Tuesday, 5 July 2011
Hitching a Lift to the Past: N M Browne
The past is another country so they say and getting there can be problematic.
You can try the usual routes, letters, contemporary reports, memoirs, even novels written at your destination but the further back you go the rarer they become and the more controversial their meaning. Right back in first century Britain, my destination of choice, there is little written material of any kind. The twenty first century fiction writer is left pacing up and down, checking their watch at the researcher’s bus stop and hitching a ride on anything that’s going their way.
And who is going our way? Well, archaeologists mainly and that useful and much maligned breed, the experts on the arcane and ever so slightly bonkers historical reenactors.
And here I must declare my interest, I have on occasion removed my shoes to play the part of a Celtic first century slave and, in borrowed finery, strutted my stuff as a fourth century Roman matron. But I have merely dabbled. There are a hardcore of enthusiasts in this country who have researched the character they play, who have painstakingly recreated their kit, backstory, lifestyle, who’ve walked the slightly blistered walk of the Roman centurion, talked some of the talk ( though usually not in Latin) and even eaten something like their food and hauled the weight of their packs. Such paragons can usually substantiate their assumptions by reference to the archaeological record. As a researcher what’s not to like?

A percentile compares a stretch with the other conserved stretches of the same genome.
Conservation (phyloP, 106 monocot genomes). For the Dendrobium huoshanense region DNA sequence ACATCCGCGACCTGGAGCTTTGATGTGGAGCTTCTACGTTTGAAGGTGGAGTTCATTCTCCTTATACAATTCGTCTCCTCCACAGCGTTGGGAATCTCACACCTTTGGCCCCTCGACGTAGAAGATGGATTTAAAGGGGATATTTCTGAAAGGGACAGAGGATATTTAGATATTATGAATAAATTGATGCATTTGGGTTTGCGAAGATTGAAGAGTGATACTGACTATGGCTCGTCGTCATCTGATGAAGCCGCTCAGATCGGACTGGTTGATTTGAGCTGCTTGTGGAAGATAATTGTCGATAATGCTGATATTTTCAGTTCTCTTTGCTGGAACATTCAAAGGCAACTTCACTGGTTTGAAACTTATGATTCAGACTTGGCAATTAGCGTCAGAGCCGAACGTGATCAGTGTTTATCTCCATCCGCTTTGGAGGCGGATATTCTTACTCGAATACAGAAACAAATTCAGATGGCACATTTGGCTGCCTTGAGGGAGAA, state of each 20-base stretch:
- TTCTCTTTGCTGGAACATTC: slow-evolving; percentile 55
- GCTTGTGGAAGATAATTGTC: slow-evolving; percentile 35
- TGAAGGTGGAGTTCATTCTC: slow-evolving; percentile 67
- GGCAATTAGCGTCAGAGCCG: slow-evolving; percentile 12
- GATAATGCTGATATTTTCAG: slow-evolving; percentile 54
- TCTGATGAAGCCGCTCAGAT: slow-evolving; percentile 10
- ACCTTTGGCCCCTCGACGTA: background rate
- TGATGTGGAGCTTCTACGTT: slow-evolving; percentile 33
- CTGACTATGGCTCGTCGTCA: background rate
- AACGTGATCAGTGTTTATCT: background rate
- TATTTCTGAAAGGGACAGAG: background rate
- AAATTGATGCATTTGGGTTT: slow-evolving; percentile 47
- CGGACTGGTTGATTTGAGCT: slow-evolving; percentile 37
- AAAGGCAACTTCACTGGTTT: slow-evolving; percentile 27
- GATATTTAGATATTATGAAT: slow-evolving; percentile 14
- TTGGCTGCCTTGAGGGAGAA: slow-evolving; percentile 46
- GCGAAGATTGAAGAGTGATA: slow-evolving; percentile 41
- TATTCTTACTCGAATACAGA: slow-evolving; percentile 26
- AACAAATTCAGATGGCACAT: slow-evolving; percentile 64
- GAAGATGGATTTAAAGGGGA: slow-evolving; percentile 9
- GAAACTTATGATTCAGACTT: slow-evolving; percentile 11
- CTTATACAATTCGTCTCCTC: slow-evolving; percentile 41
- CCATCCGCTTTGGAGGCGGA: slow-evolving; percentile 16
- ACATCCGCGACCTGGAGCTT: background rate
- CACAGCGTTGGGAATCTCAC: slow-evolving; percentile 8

I like my historical fiction to feel real. I hate being told things. I especially hate being made to endure the fruits of a writer’s extensive research. As a reader I want to read a novel set in another time and place, I want to care about the story and I don’t want a history lesson. I want to discover the past world of a historical novel as naturally and as easily as I might the contemporary milieu of literary fiction.
As a writer I know just what a difficult trick that is to pull off when every sentence is a challenge. Morcant, my hero needs a drink. What kind of cup would my hero drink from, would he have a cup or a canteen and what is he drinking? What is in his kit bag? What’s it made of and how would he carry it? This information, the work of a moment to read on the page, can take long hours to discover. Such detail has to be gleaned from a variety of sources and even then there is the need for inspired guess work for testing out theories and for making it up on the balance of probability. Good re enactors can do a lot of that work for you. In finding that lost other country they can help to put you on the right road.